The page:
MULTISYSTEM APPROACH TO RED CELL BLACK POPULATION MARKERS : GROUP IV
Gary Harmor, Brian Wraxall, and Ed Blake

Problem: The electrophoretic combination of red blood cell markers polymorphic in the Black population.

Methods: Conventional agarose electrophoresis followed by enzymatic staining of markers.

Results: The separation of several red blood cell markers (GGPD, PepA, Hb, & CAII) polymorphic in the Black population on one electrophoretogram.

Conclusions: These enzymes can be simultaneously separated on one electrophoretogram. Several of these markers are useful on bloodstains and one marker on seminal stains


THE LEWIS SYSTEM; RELATIONSHIP TO 'SE' AND 'H' IN VIEW OF RECENT FINDINGS IN THE BIOSYNTHETIC PATHWAY
Mark D. Stolorow, Training & Applications laboratory, Illinois Department of Law Enforcement

The unique role of the Lewis blood group system to the secretion of ABH substance in body fluids has been well known for over 30 years. Despite if considerable value in confirming or predicting the ABH secretor status of the donor, Lewis typing is practically unused by forensic serologists in the United States. Traditional theories of the biosynthesis of Lewis and ABH antigens from Type 1 and Type 2 chain polysaccharide precursors have been disproved by recent research findings of prominent immunochemical geneticists.

It is important that forensic serologists who utilize Lewis grouping in the crime laboratory develop a basic understanding of the fundamental biochemical and genetic relationships among La, H, and Se.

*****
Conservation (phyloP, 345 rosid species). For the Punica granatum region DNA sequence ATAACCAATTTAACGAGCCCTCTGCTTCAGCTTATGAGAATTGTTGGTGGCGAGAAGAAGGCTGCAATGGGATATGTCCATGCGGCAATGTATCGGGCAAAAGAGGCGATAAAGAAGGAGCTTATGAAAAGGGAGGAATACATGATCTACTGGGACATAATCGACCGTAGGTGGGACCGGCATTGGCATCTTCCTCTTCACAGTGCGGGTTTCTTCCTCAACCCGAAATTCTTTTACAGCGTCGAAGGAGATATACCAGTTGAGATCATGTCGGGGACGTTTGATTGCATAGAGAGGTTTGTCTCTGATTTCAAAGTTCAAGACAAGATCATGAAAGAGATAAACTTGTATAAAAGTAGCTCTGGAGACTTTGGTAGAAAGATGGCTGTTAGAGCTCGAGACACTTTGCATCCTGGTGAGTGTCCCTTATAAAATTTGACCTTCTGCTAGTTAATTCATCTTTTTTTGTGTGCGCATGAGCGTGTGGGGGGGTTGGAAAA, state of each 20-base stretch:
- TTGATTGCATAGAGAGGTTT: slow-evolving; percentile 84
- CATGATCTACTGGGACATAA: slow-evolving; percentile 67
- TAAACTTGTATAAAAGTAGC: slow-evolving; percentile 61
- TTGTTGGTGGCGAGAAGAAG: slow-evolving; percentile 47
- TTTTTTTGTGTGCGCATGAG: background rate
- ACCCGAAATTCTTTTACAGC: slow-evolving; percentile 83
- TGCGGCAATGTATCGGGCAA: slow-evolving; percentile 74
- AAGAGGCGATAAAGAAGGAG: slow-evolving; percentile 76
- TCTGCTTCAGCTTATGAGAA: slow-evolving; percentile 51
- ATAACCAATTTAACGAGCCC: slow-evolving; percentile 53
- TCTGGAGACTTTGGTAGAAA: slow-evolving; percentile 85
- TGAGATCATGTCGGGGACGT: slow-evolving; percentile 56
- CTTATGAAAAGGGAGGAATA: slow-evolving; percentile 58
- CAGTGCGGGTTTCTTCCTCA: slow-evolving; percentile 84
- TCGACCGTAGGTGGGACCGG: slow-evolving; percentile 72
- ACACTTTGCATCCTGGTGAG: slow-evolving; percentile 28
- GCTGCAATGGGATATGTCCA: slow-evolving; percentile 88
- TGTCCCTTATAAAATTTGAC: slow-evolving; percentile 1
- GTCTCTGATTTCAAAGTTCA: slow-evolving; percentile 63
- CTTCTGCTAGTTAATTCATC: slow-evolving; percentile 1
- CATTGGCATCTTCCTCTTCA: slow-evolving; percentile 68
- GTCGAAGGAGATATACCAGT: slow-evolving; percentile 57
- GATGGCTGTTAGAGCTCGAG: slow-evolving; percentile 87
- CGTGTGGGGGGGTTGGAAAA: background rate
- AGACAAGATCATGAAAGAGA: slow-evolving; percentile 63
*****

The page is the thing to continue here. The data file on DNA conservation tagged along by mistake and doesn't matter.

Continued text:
STATISTICS APPLICABLE TO THE INFERENCE OF A VICTIM'S BLOOD TYPE FROM FAMILIAL TESTING
David Stoney, Institute of Forensic Sciences, Criminaliatics Laboratory; University of California, Berkeley

Two recently reported cases involving inference of a victim's blood type using parental testing are reviewed. The statistic "frequency of non-excluded couples" was used in these cases to interpret the bloodstain evidence. Two other statistics are introduced; the frequency of non-excluded stains and the times-as-likely statistic. Both the frequency of non-excluded couples and the frequency of non-excluded stains present an inaccurate assessment of the non-exclusion because each considers only a portion of the data. The times-as-likely statistic utilizes all the data and gives results based on probability of gene passage rather than non-exclusion.


THE USE OF ALCOHOL GAZE NYSTAGMUS BY POLICE OFFICERS IN THE FIELD.
Harcelline Burns, Paul Kayne, Richard Studdard, and Van Tharp

Problem: In a laboratory study Tharp at al. (1981) found that police officers could estimate blood alcohol concentration (BAC) to within 0.02S* of chemical test results, using the angle of onset of gaze nystagmus. The purpose of this study was to determine if officers could do as well in the field when trained to estimate the angle of nystagmus onset.

Methods: Six traffic officers, three from Los Angeles Police Department and three from San Diego Police Department were trained in alcohol-drug recognition and provided with devices for estimating the angle of onset. For 2-3 months the officers recorded BAC estimates based on nystagmus and the results of subsequent chemical tests. Records also indicated when drugs were suspected.

Results: The six officers were found to be accurate with more than 50% of their BAC estimates being within 0.01% of chemical test readings. In several cases of errors of 0.15% or more, the officers suspected drugs (e.g., PCP).

Conclusions: These results suggest that with adequate training and the proper tools, police officers can be highly accurate in estimating BACs at roadside. The angle of onset of gaze nystagmus is now being accepted as evidence in courtrooms both Los Angeles and San Diego.